Kia is known for providing exceptional value for the money. In the case of Kia’s Forte Koup, in addition to the content of the car, its look says it costs more than it really does. The handsome front-wheel drive Forte Koup is powered by a choice of two four-cylinder engines. Koup EX gets a 173-horsepower, 2.0-liter with 154 ft-lbs of torque and a choice of a six-speed automatic, or a six-speed manual transmission—for an EPA rating of 28 mpg combined. The SX Koup gets a 201-horsepower turbocharged 1.6-liter engine, capable of 195 ft-lbs of torque. Transmission choices are the same, and the EPA says to anticipate combined fuel economy of 25 miles per gallon. Pricing starts at $18,590.
MINI Cooper Coupe
As if the standard Cooper Hardtop isn’t cute enough, MINI also offers a two-door, two-seat version of its delightful little front-drive runabout. Power comes from a choice of three engines. A 121-horsepower, 1.6-liter four-cylinder with 118 ft-lbs of torque powers the base model. A six-speed manual transmission is standard; a six-speed automatic is optional—regardless of engine choice. The EPA claims 32-mpg overall with the manual and 31 with the automatic. The S Coupe gets 181 horsepower and 177 ft-lbs by turbocharging the 1.6. Fuel economy is 29 overall with the automatic, 28 with the manual. The John Cooper Works version enjoys 208 horsepower and 192 ft-lbs—with the fuel economy of the S. Pricing starts at $22,000.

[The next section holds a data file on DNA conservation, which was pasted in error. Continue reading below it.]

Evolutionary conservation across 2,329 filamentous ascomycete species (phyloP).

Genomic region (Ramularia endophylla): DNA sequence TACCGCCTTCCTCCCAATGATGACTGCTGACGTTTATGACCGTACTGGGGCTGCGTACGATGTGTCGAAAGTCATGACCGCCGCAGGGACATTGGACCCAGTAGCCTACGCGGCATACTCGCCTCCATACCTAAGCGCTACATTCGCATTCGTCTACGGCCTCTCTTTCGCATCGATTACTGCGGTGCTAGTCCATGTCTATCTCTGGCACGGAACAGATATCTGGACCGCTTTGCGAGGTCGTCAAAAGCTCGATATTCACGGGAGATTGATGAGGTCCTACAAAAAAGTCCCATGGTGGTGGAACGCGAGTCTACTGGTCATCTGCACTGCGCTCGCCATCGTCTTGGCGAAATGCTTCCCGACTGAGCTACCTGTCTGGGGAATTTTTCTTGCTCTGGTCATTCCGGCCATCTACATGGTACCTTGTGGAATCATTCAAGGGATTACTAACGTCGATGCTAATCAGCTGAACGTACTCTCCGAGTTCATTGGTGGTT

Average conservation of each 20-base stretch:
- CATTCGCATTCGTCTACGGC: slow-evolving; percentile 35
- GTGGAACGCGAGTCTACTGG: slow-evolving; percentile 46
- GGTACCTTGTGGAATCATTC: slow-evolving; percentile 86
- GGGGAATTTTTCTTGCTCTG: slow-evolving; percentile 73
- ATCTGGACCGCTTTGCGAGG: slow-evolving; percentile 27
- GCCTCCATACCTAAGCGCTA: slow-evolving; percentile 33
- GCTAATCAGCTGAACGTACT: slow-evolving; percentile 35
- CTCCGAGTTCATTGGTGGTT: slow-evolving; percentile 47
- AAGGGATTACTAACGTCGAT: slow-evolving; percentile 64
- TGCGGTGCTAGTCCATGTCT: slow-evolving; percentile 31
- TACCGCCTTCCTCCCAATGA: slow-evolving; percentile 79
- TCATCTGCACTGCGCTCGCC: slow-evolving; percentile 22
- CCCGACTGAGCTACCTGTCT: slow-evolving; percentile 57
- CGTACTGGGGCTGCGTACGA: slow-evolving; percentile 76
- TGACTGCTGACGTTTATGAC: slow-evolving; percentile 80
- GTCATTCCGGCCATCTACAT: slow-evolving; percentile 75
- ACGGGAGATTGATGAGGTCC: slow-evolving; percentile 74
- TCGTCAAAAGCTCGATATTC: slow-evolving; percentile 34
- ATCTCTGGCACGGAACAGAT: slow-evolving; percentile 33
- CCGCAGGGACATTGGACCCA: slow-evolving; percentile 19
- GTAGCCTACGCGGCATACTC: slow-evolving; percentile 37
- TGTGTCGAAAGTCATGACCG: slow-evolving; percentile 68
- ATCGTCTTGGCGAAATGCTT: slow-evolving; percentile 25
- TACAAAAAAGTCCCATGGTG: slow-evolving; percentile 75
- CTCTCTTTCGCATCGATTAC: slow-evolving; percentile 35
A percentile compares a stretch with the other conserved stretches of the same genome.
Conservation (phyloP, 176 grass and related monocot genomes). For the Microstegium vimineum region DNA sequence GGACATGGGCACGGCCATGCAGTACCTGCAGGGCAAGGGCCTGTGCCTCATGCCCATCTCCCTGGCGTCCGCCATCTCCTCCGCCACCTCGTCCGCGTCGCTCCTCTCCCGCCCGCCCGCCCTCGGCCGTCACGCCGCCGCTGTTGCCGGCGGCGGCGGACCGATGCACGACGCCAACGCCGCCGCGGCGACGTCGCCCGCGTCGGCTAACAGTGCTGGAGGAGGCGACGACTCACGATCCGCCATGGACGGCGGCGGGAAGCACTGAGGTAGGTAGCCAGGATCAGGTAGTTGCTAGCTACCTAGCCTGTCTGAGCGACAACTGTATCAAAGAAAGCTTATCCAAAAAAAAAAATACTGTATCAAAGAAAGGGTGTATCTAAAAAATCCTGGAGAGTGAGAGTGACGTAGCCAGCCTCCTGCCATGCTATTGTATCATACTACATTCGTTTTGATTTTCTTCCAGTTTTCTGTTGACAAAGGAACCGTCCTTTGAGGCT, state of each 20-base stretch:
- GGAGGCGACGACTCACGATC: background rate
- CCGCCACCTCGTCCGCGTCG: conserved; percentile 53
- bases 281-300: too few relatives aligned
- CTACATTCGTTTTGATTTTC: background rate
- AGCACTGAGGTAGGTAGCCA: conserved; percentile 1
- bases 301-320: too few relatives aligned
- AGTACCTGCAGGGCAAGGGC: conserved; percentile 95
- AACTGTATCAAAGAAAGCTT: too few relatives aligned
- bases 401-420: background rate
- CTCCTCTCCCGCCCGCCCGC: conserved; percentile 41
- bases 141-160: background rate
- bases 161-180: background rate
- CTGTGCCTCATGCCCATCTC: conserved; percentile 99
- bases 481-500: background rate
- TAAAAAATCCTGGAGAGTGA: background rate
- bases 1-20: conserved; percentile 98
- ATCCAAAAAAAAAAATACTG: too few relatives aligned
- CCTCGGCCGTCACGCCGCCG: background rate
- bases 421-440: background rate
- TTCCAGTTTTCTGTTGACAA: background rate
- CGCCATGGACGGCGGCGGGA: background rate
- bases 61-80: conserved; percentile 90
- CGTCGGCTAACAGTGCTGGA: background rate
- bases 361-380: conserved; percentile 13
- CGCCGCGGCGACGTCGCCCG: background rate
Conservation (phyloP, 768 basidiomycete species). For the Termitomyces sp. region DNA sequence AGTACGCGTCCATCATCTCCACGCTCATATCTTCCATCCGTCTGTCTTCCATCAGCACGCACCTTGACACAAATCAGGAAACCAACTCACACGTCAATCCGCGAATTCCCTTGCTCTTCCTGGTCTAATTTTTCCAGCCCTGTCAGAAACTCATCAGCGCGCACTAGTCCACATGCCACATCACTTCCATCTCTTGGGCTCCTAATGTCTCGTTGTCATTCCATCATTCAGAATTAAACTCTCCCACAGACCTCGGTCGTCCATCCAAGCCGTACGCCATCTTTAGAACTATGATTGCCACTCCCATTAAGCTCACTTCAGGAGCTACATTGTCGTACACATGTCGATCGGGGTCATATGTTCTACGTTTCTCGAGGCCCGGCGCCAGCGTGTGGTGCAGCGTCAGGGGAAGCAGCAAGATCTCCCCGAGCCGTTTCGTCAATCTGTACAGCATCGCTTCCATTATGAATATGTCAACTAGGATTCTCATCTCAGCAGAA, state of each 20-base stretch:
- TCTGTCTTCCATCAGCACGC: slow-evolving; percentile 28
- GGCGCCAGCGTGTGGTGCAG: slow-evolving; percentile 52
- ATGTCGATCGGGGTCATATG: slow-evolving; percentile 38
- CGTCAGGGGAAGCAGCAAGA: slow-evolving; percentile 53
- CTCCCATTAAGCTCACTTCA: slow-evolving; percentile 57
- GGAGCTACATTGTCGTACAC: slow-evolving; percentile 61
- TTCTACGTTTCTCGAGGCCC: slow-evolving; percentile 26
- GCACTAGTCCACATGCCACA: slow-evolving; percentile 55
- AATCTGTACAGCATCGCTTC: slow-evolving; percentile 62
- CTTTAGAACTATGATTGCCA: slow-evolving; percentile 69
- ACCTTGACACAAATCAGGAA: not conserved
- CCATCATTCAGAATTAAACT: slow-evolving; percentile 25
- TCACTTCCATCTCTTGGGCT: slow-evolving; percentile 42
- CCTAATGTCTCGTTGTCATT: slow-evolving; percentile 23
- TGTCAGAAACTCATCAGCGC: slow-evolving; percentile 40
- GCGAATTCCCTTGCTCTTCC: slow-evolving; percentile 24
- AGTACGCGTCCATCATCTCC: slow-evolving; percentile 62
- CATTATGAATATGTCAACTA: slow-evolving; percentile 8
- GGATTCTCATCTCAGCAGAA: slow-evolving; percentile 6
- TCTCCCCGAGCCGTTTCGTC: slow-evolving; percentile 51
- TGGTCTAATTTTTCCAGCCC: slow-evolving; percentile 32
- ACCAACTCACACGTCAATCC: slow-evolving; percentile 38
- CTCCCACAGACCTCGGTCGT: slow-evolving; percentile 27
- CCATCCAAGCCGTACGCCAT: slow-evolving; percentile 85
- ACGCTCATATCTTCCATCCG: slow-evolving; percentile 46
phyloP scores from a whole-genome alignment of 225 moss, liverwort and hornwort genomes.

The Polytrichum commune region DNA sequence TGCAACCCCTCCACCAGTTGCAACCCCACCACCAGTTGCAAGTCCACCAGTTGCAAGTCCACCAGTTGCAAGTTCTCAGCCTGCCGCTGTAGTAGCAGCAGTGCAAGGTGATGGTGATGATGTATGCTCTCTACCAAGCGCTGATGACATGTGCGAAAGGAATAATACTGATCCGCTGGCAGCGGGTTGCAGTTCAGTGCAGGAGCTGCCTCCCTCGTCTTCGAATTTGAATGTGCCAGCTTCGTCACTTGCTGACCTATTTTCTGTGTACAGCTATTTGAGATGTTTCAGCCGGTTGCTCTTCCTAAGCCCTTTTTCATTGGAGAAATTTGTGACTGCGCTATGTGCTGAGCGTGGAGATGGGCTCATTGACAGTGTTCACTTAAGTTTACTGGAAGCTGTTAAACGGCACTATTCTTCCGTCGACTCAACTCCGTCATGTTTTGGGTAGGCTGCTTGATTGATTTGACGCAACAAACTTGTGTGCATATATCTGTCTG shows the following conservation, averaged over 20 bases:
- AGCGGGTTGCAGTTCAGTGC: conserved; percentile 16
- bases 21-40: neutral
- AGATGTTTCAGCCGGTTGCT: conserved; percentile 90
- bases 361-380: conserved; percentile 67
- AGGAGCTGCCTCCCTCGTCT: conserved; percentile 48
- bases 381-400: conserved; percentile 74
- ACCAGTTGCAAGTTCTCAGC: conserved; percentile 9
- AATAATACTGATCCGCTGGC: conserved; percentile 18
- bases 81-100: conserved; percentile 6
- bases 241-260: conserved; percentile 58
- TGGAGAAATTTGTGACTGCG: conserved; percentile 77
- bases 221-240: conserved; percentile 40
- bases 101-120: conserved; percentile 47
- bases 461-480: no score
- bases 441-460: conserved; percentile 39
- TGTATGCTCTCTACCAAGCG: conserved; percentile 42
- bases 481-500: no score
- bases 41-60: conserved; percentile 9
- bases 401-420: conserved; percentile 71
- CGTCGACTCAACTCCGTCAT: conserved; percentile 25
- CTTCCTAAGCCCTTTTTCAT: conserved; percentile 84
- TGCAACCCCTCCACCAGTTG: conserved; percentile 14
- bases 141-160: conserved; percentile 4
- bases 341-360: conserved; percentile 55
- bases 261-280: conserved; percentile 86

With Scion’s FR-S sports car getting so much love these days, the venerable tC, (previously Scion’s sportiest model), may be overlooked. That’s unfortunate, because the Scion tC offers a lot of value for its price. Standard features include 18-inch alloy wheels, air-conditioning, cruise control, a full set of power accessories, and a panoramic sunroof. Power comes from a 179-horsepower 2.5-liter inline four-cylinder engine, good for 172 ft-lbs of torque. A six-speed manual transmission feeding the front wheels is standard; a six-speed automatic is offered as an option. Fuel economy, regardless of the transmission choice, is rated at 23 miles per gallon in the city, 31 on the highway, and 26 combined. Pricing starts at $19,980.